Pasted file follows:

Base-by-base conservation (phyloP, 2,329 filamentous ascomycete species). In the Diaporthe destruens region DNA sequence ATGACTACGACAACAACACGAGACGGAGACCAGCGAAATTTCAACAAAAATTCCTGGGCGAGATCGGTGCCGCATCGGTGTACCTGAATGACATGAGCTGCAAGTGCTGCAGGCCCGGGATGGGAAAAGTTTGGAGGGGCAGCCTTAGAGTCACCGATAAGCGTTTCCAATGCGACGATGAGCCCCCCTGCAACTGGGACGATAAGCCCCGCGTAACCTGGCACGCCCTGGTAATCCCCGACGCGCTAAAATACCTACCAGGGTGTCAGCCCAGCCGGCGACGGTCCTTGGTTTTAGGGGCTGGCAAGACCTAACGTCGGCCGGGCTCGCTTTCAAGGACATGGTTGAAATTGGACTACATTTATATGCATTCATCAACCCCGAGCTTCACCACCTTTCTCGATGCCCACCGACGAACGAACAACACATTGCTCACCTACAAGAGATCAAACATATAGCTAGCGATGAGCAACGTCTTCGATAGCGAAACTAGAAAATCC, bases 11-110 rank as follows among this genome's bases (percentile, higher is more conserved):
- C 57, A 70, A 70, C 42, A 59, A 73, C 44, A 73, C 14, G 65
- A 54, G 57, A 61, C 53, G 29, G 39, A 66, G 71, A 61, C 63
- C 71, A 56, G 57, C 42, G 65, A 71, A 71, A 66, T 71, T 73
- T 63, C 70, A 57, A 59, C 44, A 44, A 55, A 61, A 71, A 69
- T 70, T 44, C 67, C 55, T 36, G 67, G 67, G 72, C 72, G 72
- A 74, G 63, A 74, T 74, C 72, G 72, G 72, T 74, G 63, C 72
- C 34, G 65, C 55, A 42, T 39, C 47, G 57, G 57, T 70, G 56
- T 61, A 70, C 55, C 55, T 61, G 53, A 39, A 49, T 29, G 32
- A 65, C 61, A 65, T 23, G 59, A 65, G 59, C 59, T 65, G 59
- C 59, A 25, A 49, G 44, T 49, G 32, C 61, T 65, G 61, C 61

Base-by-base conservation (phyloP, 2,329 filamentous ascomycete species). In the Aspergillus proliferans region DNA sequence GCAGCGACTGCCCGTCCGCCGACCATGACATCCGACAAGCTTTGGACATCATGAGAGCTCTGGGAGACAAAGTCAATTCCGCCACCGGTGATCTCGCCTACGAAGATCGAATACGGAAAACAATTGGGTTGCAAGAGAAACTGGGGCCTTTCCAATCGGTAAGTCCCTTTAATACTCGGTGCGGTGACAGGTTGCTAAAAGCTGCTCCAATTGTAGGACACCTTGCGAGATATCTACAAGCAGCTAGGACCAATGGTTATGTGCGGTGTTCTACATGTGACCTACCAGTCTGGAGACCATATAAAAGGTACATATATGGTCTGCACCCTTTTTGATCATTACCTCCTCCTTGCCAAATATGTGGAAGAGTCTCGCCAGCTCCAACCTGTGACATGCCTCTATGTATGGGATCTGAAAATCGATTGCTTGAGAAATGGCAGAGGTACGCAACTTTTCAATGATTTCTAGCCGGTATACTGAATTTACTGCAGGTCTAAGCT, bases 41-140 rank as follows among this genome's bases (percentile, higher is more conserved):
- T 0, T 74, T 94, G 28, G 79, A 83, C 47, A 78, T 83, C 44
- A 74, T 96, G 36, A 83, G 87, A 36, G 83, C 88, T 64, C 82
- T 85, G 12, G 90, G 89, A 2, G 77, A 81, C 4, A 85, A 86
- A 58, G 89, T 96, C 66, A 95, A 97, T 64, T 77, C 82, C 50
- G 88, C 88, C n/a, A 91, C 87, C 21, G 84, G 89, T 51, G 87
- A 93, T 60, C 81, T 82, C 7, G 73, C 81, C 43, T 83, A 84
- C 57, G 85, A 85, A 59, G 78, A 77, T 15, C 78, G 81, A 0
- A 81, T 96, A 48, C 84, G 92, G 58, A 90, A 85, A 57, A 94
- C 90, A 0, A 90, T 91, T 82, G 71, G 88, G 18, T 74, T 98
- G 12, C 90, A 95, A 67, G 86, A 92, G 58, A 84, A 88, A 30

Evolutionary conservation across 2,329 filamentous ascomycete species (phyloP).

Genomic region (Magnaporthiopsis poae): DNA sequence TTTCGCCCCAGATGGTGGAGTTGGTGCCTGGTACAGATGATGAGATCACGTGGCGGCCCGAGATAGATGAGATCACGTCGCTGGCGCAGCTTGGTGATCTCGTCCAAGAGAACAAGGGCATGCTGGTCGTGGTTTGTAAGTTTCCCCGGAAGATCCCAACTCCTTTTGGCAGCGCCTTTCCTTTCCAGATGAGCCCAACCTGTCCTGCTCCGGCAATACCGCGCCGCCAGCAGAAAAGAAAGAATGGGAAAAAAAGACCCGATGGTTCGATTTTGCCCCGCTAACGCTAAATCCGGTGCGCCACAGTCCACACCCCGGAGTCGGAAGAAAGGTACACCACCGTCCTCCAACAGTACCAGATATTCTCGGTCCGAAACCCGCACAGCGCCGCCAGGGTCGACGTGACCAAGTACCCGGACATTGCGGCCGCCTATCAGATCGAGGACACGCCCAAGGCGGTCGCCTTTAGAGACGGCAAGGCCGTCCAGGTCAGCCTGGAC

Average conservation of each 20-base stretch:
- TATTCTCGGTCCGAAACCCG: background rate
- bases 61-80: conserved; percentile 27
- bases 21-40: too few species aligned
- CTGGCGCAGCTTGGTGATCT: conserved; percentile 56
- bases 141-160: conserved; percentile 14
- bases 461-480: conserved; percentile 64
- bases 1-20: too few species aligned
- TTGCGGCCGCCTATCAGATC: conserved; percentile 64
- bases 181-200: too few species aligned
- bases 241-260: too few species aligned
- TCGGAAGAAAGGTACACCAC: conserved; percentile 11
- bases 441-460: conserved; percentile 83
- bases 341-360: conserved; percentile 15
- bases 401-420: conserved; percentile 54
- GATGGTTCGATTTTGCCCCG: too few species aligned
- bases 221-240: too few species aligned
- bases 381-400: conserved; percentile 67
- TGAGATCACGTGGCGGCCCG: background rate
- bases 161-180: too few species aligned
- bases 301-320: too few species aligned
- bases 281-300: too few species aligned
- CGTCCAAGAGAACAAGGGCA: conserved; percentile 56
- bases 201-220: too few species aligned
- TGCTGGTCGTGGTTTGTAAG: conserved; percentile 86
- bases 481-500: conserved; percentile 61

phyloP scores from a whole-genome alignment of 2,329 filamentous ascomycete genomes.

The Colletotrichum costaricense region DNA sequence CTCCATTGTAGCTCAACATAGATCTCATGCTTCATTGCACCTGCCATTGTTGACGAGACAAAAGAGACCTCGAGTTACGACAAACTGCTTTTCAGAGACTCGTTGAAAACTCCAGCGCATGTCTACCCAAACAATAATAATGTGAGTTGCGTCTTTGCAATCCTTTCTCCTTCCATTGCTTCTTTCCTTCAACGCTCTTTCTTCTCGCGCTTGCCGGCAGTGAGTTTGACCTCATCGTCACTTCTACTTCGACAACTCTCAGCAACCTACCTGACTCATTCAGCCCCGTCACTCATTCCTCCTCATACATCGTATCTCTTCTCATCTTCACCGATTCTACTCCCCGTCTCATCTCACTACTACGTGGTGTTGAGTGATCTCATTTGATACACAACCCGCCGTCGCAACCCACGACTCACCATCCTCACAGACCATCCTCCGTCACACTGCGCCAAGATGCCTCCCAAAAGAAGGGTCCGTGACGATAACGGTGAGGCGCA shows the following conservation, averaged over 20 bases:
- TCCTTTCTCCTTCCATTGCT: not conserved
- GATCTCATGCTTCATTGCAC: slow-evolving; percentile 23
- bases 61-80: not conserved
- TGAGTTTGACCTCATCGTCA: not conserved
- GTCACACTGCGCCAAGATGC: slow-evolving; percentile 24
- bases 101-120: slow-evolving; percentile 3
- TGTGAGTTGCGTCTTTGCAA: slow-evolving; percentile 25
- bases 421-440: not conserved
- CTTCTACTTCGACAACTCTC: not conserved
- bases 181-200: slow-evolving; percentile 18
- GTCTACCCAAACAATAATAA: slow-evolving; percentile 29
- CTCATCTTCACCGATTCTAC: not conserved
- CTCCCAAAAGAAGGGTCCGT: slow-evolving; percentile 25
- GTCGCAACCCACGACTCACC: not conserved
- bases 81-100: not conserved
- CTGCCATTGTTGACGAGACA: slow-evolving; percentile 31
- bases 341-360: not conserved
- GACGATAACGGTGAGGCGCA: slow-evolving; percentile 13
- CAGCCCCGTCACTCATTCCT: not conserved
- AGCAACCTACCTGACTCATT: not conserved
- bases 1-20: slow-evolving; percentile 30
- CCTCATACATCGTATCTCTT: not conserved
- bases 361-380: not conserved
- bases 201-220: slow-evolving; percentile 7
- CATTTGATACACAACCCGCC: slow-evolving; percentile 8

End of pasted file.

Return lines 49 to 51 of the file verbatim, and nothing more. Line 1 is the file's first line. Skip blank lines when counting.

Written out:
- TGCTGGTCGTGGTTTGTAAG: conserved; percentile 86
- bases 481-500: conserved; percentile 61

phyloP scores from a whole-genome alignment of 2,329 filamentous ascomycete genomes.